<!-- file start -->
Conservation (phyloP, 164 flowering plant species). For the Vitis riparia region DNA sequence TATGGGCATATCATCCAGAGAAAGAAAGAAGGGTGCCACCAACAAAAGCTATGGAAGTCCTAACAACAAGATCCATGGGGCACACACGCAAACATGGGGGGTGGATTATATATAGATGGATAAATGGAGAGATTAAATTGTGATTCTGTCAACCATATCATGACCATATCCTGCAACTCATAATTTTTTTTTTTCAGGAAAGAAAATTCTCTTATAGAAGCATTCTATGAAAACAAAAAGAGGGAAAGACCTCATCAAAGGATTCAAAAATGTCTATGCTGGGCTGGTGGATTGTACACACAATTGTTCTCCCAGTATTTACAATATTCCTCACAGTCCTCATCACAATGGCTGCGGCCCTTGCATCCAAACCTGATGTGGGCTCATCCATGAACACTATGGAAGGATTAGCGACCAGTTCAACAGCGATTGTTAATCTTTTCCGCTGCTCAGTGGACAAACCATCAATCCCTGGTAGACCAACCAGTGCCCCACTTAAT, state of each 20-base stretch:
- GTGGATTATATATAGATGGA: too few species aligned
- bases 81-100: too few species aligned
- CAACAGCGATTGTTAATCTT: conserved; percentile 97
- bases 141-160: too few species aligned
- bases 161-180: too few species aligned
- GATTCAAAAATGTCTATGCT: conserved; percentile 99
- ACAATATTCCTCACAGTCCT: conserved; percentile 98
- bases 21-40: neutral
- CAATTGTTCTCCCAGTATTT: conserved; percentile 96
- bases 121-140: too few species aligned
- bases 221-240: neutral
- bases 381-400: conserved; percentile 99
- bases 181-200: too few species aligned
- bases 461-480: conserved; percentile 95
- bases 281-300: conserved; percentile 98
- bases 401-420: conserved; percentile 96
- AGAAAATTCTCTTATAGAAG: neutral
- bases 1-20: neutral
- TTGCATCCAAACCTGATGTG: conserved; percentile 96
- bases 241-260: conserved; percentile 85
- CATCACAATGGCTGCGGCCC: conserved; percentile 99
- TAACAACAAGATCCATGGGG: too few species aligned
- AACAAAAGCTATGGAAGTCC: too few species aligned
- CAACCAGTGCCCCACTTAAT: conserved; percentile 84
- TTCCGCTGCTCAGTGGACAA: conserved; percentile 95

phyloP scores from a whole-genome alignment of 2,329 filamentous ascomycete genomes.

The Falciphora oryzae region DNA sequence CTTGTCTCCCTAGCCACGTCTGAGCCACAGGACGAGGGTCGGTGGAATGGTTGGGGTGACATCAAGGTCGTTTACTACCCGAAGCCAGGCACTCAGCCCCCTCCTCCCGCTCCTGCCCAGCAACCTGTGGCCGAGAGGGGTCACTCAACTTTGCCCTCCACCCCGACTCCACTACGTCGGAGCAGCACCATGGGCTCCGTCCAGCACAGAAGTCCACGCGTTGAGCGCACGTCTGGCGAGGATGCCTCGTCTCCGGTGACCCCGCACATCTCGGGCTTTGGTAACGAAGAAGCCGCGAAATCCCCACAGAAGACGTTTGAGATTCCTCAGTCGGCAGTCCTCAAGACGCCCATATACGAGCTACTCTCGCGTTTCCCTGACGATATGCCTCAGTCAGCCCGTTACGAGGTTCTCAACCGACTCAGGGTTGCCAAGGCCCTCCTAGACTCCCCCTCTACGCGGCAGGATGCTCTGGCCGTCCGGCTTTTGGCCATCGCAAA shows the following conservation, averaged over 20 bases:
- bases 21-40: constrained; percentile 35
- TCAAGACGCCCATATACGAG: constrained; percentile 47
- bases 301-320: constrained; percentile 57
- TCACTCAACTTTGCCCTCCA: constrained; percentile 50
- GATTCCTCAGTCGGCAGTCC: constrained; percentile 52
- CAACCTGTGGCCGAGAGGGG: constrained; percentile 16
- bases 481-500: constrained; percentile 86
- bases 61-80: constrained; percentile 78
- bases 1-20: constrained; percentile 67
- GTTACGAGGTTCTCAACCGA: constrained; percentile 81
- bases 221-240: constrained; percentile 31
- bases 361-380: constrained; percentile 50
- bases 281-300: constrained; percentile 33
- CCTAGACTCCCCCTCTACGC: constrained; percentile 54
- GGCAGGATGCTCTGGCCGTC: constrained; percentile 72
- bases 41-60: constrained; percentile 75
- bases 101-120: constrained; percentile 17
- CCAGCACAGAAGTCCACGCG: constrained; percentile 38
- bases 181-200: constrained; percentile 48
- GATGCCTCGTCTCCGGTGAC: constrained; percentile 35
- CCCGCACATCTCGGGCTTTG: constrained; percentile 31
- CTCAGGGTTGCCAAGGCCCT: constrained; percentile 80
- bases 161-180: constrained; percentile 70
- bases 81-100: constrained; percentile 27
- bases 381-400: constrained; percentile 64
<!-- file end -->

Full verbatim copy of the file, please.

Conservation (phyloP, 164 flowering plant species). For the Vitis riparia region DNA sequence TATGGGCATATCATCCAGAGAAAGAAAGAAGGGTGCCACCAACAAAAGCTATGGAAGTCCTAACAACAAGATCCATGGGGCACACACGCAAACATGGGGGGTGGATTATATATAGATGGATAAATGGAGAGATTAAATTGTGATTCTGTCAACCATATCATGACCATATCCTGCAACTCATAATTTTTTTTTTTCAGGAAAGAAAATTCTCTTATAGAAGCATTCTATGAAAACAAAAAGAGGGAAAGACCTCATCAAAGGATTCAAAAATGTCTATGCTGGGCTGGTGGATTGTACACACAATTGTTCTCCCAGTATTTACAATATTCCTCACAGTCCTCATCACAATGGCTGCGGCCCTTGCATCCAAACCTGATGTGGGCTCATCCATGAACACTATGGAAGGATTAGCGACCAGTTCAACAGCGATTGTTAATCTTTTCCGCTGCTCAGTGGACAAACCATCAATCCCTGGTAGACCAACCAGTGCCCCACTTAAT, state of each 20-base stretch:
- GTGGATTATATATAGATGGA: too few species aligned
- bases 81-100: too few species aligned
- CAACAGCGATTGTTAATCTT: conserved; percentile 97
- bases 141-160: too few species aligned
- bases 161-180: too few species aligned
- GATTCAAAAATGTCTATGCT: conserved; percentile 99
- ACAATATTCCTCACAGTCCT: conserved; percentile 98
- bases 21-40: neutral
- CAATTGTTCTCCCAGTATTT: conserved; percentile 96
- bases 121-140: too few species aligned
- bases 221-240: neutral
- bases 381-400: conserved; percentile 99
- bases 181-200: too few species aligned
- bases 461-480: conserved; percentile 95
- bases 281-300: conserved; percentile 98
- bases 401-420: conserved; percentile 96
- AGAAAATTCTCTTATAGAAG: neutral
- bases 1-20: neutral
- TTGCATCCAAACCTGATGTG: conserved; percentile 96
- bases 241-260: conserved; percentile 85
- CATCACAATGGCTGCGGCCC: conserved; percentile 99
- TAACAACAAGATCCATGGGG: too few species aligned
- AACAAAAGCTATGGAAGTCC: too few species aligned
- CAACCAGTGCCCCACTTAAT: conserved; percentile 84
- TTCCGCTGCTCAGTGGACAA: conserved; percentile 95

phyloP scores from a whole-genome alignment of 2,329 filamentous ascomycete genomes.

The Falciphora oryzae region DNA sequence CTTGTCTCCCTAGCCACGTCTGAGCCACAGGACGAGGGTCGGTGGAATGGTTGGGGTGACATCAAGGTCGTTTACTACCCGAAGCCAGGCACTCAGCCCCCTCCTCCCGCTCCTGCCCAGCAACCTGTGGCCGAGAGGGGTCACTCAACTTTGCCCTCCACCCCGACTCCACTACGTCGGAGCAGCACCATGGGCTCCGTCCAGCACAGAAGTCCACGCGTTGAGCGCACGTCTGGCGAGGATGCCTCGTCTCCGGTGACCCCGCACATCTCGGGCTTTGGTAACGAAGAAGCCGCGAAATCCCCACAGAAGACGTTTGAGATTCCTCAGTCGGCAGTCCTCAAGACGCCCATATACGAGCTACTCTCGCGTTTCCCTGACGATATGCCTCAGTCAGCCCGTTACGAGGTTCTCAACCGACTCAGGGTTGCCAAGGCCCTCCTAGACTCCCCCTCTACGCGGCAGGATGCTCTGGCCGTCCGGCTTTTGGCCATCGCAAA shows the following conservation, averaged over 20 bases:
- bases 21-40: constrained; percentile 35
- TCAAGACGCCCATATACGAG: constrained; percentile 47
- bases 301-320: constrained; percentile 57
- TCACTCAACTTTGCCCTCCA: constrained; percentile 50
- GATTCCTCAGTCGGCAGTCC: constrained; percentile 52
- CAACCTGTGGCCGAGAGGGG: constrained; percentile 16
- bases 481-500: constrained; percentile 86
- bases 61-80: constrained; percentile 78
- bases 1-20: constrained; percentile 67
- GTTACGAGGTTCTCAACCGA: constrained; percentile 81
- bases 221-240: constrained; percentile 31
- bases 361-380: constrained; percentile 50
- bases 281-300: constrained; percentile 33
- CCTAGACTCCCCCTCTACGC: constrained; percentile 54
- GGCAGGATGCTCTGGCCGTC: constrained; percentile 72
- bases 41-60: constrained; percentile 75
- bases 101-120: constrained; percentile 17
- CCAGCACAGAAGTCCACGCG: constrained; percentile 38
- bases 181-200: constrained; percentile 48
- GATGCCTCGTCTCCGGTGAC: constrained; percentile 35
- CCCGCACATCTCGGGCTTTG: constrained; percentile 31
- CTCAGGGTTGCCAAGGCCCT: constrained; percentile 80
- bases 161-180: constrained; percentile 70
- bases 81-100: constrained; percentile 27
- bases 381-400: constrained; percentile 64